G20: what it is, who it is and why Spain always goes to the top as a guest country

G20 leaders have been meeting since Saturday in Rome. The summit, chaired by Italian Prime Minister Mario Draghi, will seek a greater commitment against climate change, as well as the recovery of the global economy and the fight against inequality heightened by the coronavirus pandemic.

What is the G20 and when was the leaders meeting held?

the event Born in 1999 as an advisory forum between finance ministers and central bank governors of the world’s seven major economies: Germany, Canada, the United States, France, Italy, Japan and the United Kingdom.

Russia joined the group to form the G8. Emerging countries joined in 2008 (BRICS), to form a summit at the highest level with the aim of improving coordination on major global issues.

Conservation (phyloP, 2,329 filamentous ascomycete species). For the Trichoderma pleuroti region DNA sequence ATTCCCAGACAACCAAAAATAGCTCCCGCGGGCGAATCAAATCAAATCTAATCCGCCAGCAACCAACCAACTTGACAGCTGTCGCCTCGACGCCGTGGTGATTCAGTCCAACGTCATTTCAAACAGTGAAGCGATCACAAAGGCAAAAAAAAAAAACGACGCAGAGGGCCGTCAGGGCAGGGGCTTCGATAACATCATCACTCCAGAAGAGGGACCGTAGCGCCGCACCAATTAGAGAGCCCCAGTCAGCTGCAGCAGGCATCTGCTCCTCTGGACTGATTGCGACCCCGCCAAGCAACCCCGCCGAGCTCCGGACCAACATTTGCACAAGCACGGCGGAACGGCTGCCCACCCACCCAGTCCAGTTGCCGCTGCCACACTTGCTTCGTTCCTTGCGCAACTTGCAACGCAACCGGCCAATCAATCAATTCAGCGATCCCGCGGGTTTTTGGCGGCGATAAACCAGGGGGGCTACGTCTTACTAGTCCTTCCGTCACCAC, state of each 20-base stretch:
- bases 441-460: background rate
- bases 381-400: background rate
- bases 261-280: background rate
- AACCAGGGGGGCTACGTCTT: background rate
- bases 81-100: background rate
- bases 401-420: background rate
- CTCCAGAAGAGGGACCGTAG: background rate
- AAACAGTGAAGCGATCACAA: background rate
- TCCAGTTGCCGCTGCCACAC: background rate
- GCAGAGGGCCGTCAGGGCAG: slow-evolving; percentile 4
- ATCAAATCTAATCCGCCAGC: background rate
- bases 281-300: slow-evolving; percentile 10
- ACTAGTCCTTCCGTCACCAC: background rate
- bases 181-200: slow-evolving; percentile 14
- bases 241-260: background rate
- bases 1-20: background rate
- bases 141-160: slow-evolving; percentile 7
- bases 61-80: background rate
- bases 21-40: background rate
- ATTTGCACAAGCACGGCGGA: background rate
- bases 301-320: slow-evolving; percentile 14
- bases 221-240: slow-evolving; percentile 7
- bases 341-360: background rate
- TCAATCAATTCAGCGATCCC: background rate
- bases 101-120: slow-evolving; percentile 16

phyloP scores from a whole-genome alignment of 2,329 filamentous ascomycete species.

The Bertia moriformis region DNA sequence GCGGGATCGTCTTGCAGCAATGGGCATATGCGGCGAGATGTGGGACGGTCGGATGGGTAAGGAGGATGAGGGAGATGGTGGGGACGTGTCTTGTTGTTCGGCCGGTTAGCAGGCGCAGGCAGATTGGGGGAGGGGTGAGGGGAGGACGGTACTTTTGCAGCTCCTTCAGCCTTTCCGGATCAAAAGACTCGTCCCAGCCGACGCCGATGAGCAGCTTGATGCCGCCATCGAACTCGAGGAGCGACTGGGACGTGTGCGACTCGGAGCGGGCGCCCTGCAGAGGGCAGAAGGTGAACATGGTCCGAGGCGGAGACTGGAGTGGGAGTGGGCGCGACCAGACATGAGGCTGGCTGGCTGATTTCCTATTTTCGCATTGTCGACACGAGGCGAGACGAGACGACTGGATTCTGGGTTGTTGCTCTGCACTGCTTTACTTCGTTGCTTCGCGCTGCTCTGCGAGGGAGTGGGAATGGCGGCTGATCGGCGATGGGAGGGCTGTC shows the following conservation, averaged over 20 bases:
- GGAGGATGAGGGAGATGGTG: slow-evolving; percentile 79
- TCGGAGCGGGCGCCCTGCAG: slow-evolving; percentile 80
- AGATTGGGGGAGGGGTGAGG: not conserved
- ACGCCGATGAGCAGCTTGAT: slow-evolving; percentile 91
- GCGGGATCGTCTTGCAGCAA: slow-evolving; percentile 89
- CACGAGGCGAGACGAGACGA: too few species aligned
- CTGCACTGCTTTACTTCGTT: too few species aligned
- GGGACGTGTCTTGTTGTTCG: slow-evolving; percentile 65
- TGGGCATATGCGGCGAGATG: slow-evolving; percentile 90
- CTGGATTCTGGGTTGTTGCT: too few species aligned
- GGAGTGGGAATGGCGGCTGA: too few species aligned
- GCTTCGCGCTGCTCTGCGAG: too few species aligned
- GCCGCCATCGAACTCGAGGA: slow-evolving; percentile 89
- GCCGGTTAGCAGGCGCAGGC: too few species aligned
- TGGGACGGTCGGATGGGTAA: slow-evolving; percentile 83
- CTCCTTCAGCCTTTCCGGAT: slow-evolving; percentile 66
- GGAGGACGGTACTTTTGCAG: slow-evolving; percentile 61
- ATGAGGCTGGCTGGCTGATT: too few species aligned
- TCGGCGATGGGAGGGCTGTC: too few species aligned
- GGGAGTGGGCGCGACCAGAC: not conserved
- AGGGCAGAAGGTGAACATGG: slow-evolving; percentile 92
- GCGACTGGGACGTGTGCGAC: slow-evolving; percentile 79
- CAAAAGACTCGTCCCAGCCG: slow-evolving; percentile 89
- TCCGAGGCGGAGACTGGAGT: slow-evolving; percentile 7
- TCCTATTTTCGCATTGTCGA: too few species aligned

The Group of Twenty consists of Germany, Saudi Arabia, Argentina, Australia, Brazil, Canada, China, South Korea, USA, France, India, Indonesia, Italy, Japan, Mexico, UK, Russia, South Africa, Turkey and EU. The sum of these countries represents just over 60% of the world’s population and 80% of the planet’s GDP.

Why is Spain attending the G20?

Spain, although not a member of the G-20, has been present at all the summits held since 2008. The first Spanish participation in the Extraordinary Summit took place in November 2008 in Washington At the invitation of the then President of France, Nicolas Sarkozy. After one year, in London, was named Spain permanent guest of the group and since then has maintained this status in all meetings.

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